It’s not been the best week for progress on sustainability. While the world’s political leaders meeting at the G20 in Cannes were focused on fixing the increasingly fragile global economic system, the US Department of Energy revealed that global carbon dioxide emissions increased by a “monster” six per cent last year.
While China and the US are the source of much of the increase, the European Environment Agency reported last month that Europe’s emissions rose by 2.4% in 2010.
Given that a proportion of China’s emissions come from manufacturing goods for export to Europe, the overall picture is not looking good.
Meanwhile at a national level, the UK Government’s announcd proposals for major changes to the Feed in Tariff, cutting the incentives available for people wanting to install solar PV electricity. The funding had been a key trigger for community schemes aiming to increase the take up of renewable energy and cut carbon emissions, including here in Bristol, but as proposed, the changes could have “devastating effects”, leave solar firms facing bankruptcy and affect 25,000 jobs.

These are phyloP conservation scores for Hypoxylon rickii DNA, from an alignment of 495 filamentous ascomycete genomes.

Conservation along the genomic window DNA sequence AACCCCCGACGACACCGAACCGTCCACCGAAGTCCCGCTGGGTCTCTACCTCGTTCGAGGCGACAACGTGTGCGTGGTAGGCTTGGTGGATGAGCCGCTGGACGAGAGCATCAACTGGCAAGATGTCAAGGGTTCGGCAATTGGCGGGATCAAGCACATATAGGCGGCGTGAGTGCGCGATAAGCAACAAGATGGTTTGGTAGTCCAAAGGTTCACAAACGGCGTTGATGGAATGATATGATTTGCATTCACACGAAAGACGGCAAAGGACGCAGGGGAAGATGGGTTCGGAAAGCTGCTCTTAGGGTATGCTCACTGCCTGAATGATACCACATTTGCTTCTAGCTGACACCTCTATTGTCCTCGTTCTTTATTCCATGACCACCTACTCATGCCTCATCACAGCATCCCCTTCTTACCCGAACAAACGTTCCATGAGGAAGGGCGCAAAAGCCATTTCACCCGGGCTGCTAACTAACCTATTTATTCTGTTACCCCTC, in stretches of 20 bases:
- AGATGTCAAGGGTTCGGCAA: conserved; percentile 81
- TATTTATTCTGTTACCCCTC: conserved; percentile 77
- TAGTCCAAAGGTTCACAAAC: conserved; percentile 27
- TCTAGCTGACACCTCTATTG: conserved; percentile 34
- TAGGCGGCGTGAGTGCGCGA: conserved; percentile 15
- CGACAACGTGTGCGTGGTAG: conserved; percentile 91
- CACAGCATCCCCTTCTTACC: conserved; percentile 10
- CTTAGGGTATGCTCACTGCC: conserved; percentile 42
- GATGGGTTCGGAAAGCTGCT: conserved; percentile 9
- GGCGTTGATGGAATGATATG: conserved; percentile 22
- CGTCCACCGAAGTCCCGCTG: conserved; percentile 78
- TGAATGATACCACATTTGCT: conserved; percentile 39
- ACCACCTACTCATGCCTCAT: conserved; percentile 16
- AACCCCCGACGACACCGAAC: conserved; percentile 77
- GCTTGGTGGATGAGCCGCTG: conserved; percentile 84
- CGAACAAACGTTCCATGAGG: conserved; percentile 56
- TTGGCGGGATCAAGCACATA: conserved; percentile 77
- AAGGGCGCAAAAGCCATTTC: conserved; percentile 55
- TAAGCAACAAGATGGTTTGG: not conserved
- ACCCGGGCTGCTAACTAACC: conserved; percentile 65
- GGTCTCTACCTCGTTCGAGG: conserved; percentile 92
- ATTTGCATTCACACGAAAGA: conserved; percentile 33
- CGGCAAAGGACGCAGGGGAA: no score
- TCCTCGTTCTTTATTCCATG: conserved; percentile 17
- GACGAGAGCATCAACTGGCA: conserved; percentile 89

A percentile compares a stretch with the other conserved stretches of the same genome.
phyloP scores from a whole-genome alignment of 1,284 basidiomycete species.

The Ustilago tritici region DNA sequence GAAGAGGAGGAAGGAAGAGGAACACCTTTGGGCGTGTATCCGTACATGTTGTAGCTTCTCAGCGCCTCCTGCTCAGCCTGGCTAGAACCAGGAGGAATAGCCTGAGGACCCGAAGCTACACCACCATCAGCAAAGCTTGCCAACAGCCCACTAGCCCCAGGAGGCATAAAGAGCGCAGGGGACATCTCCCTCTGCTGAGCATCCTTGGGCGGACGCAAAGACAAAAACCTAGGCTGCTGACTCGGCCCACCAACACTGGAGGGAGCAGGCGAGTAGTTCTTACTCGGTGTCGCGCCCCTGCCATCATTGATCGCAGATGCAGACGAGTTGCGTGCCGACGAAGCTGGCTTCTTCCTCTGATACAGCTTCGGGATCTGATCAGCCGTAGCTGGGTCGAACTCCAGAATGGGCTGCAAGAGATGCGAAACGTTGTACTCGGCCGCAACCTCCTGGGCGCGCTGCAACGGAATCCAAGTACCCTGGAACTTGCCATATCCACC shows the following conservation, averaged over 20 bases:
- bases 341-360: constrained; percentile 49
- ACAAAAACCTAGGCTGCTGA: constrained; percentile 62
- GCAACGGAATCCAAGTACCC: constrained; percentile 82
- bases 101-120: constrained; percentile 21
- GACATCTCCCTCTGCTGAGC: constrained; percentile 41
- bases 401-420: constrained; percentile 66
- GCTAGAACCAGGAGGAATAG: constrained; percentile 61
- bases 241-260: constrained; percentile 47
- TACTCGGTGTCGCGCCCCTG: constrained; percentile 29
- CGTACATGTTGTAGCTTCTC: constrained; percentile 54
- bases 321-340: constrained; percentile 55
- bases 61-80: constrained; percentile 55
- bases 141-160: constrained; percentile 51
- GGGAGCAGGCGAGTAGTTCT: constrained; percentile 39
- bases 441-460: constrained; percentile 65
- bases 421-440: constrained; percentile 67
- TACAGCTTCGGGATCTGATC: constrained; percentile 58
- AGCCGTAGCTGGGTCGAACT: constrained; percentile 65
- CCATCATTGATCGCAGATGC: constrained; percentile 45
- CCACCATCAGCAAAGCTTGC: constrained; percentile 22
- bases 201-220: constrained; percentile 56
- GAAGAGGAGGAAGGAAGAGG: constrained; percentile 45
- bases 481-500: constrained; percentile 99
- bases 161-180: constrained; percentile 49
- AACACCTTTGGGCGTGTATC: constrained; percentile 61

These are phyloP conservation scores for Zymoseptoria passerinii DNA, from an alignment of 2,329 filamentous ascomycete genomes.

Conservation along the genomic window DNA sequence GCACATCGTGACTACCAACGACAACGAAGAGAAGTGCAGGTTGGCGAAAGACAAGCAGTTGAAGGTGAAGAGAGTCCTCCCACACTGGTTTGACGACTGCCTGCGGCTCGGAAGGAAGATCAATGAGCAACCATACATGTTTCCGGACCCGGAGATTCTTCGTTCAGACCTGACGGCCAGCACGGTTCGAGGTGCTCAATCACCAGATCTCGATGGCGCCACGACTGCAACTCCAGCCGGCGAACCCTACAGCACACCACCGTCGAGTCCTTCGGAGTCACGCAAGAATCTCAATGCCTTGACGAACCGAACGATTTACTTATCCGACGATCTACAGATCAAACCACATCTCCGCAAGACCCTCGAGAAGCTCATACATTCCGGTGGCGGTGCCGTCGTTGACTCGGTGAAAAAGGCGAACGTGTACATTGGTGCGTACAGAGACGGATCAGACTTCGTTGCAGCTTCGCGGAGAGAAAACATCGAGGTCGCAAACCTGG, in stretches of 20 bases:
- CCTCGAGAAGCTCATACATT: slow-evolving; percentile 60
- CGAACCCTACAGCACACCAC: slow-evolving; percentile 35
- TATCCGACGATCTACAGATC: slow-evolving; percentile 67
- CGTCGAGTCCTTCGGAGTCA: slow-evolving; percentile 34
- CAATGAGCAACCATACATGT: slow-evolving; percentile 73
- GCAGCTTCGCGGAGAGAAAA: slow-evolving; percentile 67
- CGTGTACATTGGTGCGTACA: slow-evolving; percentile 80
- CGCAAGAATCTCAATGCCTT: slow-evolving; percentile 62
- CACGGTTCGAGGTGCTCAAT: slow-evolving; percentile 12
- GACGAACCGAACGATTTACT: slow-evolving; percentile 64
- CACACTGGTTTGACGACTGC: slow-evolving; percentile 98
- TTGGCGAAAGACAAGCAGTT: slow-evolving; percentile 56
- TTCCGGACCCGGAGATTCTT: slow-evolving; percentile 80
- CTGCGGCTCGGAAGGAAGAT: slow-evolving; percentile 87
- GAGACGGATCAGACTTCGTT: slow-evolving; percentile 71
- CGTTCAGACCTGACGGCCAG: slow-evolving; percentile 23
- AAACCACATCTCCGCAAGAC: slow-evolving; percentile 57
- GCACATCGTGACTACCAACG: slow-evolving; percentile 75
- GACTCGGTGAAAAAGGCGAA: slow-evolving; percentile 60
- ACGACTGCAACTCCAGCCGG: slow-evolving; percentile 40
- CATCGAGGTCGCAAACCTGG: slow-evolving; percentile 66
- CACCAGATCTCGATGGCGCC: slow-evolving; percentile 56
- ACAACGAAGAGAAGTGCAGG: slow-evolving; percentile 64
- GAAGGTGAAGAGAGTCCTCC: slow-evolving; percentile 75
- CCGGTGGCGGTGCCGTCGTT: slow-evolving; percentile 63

Local initiatives on climate change appear to be suffering more generally as a result of the government’s austerity measures, combined with the new localism agenda. A Green Alliance report found that 37% of local authorities were deprioritising their commitment to climate change (or did not have a commitment in the first place).
A further 28% were reducing their commitment, often focusing just on cutting emissions, rather than a wider environmental agenda.
One officer reported: “the sustainability function within my local authority has been deleted and the climate change function has been discontinued”.
Better news is that 35% of local authorities remain firmly committed and think that they may do more as a result of the government’s localism agenda, with Local Enterprise Partnerships, such as the West of England Local Enterprise Partnership, and Neighbourhood Partnerships flagged up as potential opportunities.
In the same week that the Energy Minister Greg Barker announced his proposals to slash the solar panel incentive, he instructed the government’s Committee on Climate Change to investigate the role councils can play in cutting carbon emissions.
David Kennedy, chief executive of the CCC, said the report was likely to recommend some form of carbon targets for councils, but targets alone were unlikely to deliver deep cuts in emissions.
Local action is of course key to bringing down global carbon levels – but if we are going to make progress at the global level, local and national policies need to work together and encourage individuals, business and local authorities to move to a sustainable future.